(CNS News) – During an Aug. 4 hearing, Sen. Josh Hawley (R-Mo.) repeatedly challenged FBI Director Christopher Wray to explain why his agency is now asking “for the names of concealed-carry permit holders in the state of Missouri,” something the FBI has never done in the past.
Wray said the request about permit holders was part of a routine audit to ensure the system was operating properly but he could not explain why the FBI is now asking for people’s names.
Hawley pushed back stating “you’re not answering my question,” and noted that Wray was “under oath” and was “not prepared to answer” the question, even though his office had sent Wray a succinct letter about the issue on July 29.
In the exchange before the Senate Judiciary Committee, Hawley asked Wray, “Why are you asking for [this information] now, from the state of Missouri, from our sheriffs, when you didn’t ask for it in the past?”
Wray replied, “Again, I'm going to have to get more information to be able to provide you a written response to your letter.”
Hawley also asked, “What -- what could you possibly be doing, I mean, with the personal information of these individuals -- let me ask it this way. Are you doing this in other states as well or are you going to other states and asking for concealed records, a concealed-carry permit records in other states too? Or is it just Missouri?”
Wray answered, “I know we are doing audits, these routine audits in some other states, but I don't know, I think it's a function of different state laws as to what exactly is within scope in terms of the use of the system.”
Hawley explained that it was against Missouri law for its sheriffs to turn over the personal information of concealed-carry permit holders to any state or federal official.
“[I]n the state of Missouri only the sheriffs have these concealed-carry records because Missouri law explicitly forbids concealed-carry permit information to be turned over to state officials or to federal officials for reasons that you can surely understand,” said the senator.
“We've seen recently what's happened in California, for instance, when gun owners are exposed, their personal information put out into the public record. So I just want to understand why it is the FBI is now seeking from our sheriffs, and we're talking about multiple sheriffs who have comment -- who have contacted me, who have contacted other state officials, who have spoken to the press saying that the FBI is now asking for the names of concealed-carry permit holders in the state of Missouri.”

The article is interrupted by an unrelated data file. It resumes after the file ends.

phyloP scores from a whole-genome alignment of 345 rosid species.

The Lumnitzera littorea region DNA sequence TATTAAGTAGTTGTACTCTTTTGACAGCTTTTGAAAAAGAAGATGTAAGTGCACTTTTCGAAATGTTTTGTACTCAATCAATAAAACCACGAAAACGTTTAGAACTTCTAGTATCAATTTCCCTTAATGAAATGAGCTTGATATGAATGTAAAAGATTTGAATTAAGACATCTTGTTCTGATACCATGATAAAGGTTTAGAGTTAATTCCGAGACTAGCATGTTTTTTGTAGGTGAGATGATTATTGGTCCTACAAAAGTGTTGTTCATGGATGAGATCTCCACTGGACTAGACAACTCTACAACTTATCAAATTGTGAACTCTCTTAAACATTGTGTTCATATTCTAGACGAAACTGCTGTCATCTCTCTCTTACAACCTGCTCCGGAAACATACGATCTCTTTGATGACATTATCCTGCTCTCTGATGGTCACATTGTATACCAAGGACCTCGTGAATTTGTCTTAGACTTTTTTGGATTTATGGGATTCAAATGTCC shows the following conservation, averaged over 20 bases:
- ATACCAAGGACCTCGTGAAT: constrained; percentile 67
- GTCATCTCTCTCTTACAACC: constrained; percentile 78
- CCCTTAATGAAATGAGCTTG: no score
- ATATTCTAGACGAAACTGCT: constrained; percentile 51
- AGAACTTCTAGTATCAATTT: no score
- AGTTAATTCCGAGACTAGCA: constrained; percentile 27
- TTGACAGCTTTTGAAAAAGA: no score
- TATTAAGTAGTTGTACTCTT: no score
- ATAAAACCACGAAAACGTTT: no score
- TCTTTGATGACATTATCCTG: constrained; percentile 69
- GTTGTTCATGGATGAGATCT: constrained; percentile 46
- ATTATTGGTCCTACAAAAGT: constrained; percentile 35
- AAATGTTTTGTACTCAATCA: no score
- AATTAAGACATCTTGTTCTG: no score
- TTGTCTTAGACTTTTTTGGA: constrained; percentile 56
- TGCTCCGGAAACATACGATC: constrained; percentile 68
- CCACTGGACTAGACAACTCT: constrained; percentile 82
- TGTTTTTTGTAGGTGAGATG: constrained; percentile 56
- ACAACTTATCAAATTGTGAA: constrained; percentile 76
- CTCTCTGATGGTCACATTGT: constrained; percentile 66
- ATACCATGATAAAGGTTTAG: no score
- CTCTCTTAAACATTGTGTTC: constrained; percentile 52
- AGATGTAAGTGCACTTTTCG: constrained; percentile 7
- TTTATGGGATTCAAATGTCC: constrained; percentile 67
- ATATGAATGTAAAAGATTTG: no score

Wray, again, said he did not have all the details or facts in front of him and would respond to Hawley by letter.
“I really want to be careful not to speak when I don’t have all the facts,” said Wray.
The back-and-forth continued and Hawley eventually said, “Okay, so you're not going to answer my questions.” He added, “you’re under oath and you’re not prepared to answer them.”
“I'm disappointed, frankly,” said Hawley. “I sent you this letter days ago. This has been on your radar screen. The attorney general of our state sent you a letter before that. You've known about this. This is of significant concern. It directly affects Missouri state law.”
He concluded, “I want to know what in the world you're doing with this. And frankly, I don't like the fact that the FBI is snooping around the concealed-carry permit records of Missourians. I don't like it at all. I don't know what you want to do with it. I don't know what you're going to do with the information. But I don't like that you're putting our sheriffs in this position and I'm disappointed that you're not ready to answer my questions.